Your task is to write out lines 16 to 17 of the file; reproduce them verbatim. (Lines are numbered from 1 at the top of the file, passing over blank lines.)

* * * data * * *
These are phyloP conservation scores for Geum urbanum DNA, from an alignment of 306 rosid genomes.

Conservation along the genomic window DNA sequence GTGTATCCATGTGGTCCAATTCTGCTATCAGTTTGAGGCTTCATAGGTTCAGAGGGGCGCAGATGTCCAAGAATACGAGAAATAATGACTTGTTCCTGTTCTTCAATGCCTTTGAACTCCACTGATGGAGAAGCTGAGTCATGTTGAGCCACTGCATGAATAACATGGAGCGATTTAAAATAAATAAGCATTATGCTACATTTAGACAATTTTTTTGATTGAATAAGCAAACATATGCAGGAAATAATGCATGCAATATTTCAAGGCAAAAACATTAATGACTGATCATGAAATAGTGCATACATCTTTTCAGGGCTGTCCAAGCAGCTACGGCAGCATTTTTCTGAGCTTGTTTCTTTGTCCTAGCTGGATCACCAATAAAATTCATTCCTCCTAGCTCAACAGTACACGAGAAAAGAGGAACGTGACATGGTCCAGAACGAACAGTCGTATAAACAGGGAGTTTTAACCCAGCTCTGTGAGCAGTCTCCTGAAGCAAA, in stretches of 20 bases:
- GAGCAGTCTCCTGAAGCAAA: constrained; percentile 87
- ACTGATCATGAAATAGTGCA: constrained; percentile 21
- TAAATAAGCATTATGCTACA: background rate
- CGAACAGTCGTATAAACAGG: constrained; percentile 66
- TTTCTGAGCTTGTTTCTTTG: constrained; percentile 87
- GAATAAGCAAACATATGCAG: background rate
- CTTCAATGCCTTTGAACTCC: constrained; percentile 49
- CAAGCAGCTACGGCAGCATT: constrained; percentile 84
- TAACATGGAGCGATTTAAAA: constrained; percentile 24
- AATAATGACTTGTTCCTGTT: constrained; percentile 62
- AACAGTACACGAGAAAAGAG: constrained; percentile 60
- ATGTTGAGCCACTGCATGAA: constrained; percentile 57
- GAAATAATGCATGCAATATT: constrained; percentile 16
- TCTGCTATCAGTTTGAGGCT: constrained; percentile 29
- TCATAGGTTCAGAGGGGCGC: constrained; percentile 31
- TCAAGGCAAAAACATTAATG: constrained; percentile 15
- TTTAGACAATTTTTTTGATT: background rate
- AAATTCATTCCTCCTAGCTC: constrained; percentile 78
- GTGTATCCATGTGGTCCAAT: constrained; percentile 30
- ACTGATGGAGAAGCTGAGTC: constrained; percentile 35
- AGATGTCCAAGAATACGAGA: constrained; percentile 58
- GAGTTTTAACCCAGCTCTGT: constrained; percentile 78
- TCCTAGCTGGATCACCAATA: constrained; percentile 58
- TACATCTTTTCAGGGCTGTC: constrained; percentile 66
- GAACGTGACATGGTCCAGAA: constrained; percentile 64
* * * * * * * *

- TCTGCTATCAGTTTGAGGCT: constrained; percentile 29
- TCATAGGTTCAGAGGGGCGC: constrained; percentile 31